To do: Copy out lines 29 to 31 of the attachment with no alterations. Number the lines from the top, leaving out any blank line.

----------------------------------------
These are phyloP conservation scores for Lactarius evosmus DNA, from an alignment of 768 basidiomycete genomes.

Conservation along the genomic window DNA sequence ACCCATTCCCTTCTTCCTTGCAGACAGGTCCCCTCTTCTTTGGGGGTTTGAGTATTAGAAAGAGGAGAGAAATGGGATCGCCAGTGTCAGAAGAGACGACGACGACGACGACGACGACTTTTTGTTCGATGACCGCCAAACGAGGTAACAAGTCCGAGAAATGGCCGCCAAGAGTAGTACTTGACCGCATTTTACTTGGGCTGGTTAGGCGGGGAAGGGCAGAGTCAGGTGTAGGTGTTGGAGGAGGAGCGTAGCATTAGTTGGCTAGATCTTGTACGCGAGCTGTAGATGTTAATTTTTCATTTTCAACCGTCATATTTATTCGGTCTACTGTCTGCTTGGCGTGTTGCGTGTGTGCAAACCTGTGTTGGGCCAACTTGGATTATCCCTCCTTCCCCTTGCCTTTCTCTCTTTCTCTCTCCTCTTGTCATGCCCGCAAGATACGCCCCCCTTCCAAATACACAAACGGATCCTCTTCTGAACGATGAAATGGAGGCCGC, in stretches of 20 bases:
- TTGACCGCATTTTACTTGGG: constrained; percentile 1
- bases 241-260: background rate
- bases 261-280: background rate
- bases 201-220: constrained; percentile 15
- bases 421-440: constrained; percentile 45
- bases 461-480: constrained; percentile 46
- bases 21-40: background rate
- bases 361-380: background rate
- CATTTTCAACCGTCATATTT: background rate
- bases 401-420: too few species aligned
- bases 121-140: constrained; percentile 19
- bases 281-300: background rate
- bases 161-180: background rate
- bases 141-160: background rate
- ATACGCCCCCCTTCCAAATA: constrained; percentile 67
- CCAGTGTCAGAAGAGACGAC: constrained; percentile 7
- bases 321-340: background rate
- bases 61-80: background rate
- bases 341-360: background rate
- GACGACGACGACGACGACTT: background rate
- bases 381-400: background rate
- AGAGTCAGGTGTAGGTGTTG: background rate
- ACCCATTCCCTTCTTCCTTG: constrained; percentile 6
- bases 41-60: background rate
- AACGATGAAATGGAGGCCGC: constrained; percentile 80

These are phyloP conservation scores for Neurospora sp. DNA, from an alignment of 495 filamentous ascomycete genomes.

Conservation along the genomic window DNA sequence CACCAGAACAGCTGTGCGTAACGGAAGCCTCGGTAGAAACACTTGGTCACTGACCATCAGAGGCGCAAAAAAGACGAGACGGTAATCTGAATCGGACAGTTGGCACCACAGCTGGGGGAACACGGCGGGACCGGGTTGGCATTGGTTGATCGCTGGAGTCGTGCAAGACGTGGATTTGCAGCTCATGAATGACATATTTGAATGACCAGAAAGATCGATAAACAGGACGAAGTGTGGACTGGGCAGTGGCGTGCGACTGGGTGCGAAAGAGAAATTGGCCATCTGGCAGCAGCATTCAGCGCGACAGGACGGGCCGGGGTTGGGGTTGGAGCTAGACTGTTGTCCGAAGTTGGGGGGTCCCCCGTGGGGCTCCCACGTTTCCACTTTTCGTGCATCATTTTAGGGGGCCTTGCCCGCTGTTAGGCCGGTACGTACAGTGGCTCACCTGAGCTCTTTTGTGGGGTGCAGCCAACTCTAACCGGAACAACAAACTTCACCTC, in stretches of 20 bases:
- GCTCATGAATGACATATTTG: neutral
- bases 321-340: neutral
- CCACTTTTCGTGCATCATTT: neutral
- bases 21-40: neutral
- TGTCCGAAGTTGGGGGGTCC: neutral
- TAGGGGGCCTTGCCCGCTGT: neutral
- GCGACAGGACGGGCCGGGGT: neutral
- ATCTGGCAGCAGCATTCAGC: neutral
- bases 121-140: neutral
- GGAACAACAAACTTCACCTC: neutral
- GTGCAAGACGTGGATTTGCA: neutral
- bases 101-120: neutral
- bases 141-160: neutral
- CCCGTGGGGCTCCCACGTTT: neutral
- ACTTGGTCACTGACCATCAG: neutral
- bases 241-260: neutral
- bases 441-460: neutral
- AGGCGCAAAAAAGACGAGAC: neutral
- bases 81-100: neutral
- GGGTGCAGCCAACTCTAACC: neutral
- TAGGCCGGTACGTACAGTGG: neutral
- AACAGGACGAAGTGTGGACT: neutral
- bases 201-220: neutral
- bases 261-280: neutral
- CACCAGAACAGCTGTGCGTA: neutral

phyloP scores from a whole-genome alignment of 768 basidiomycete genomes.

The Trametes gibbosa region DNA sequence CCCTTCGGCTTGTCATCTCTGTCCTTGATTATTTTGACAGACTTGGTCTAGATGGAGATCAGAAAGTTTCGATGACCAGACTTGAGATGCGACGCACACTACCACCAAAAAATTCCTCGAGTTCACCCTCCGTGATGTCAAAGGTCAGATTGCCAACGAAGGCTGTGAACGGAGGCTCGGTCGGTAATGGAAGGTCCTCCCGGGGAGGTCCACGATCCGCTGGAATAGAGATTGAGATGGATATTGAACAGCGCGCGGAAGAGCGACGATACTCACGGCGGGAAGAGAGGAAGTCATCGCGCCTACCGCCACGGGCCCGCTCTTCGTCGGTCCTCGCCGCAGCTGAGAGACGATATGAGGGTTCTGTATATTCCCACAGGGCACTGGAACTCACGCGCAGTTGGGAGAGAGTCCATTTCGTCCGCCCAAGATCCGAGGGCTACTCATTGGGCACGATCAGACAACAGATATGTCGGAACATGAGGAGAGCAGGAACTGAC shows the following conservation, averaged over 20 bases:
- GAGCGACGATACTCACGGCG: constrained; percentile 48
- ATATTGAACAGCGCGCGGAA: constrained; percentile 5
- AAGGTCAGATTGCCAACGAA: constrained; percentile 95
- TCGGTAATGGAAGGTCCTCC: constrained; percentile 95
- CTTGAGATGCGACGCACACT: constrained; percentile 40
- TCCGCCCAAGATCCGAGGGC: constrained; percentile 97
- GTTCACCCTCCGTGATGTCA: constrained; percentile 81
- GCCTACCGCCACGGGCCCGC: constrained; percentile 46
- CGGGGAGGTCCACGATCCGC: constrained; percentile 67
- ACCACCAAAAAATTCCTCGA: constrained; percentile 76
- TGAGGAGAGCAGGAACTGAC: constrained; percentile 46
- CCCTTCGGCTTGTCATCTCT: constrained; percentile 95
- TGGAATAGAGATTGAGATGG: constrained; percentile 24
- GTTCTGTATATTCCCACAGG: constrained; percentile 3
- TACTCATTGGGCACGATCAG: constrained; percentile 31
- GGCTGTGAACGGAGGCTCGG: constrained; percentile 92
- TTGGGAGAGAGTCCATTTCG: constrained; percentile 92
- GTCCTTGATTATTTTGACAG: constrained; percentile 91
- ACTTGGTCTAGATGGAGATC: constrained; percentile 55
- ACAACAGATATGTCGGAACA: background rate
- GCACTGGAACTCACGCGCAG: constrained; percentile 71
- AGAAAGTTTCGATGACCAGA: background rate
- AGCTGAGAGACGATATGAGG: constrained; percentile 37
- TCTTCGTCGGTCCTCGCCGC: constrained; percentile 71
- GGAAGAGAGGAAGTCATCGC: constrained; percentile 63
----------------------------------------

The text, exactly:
Conservation along the genomic window DNA sequence CACCAGAACAGCTGTGCGTAACGGAAGCCTCGGTAGAAACACTTGGTCACTGACCATCAGAGGCGCAAAAAAGACGAGACGGTAATCTGAATCGGACAGTTGGCACCACAGCTGGGGGAACACGGCGGGACCGGGTTGGCATTGGTTGATCGCTGGAGTCGTGCAAGACGTGGATTTGCAGCTCATGAATGACATATTTGAATGACCAGAAAGATCGATAAACAGGACGAAGTGTGGACTGGGCAGTGGCGTGCGACTGGGTGCGAAAGAGAAATTGGCCATCTGGCAGCAGCATTCAGCGCGACAGGACGGGCCGGGGTTGGGGTTGGAGCTAGACTGTTGTCCGAAGTTGGGGGGTCCCCCGTGGGGCTCCCACGTTTCCACTTTTCGTGCATCATTTTAGGGGGCCTTGCCCGCTGTTAGGCCGGTACGTACAGTGGCTCACCTGAGCTCTTTTGTGGGGTGCAGCCAACTCTAACCGGAACAACAAACTTCACCTC, in stretches of 20 bases:
- GCTCATGAATGACATATTTG: neutral
- bases 321-340: neutral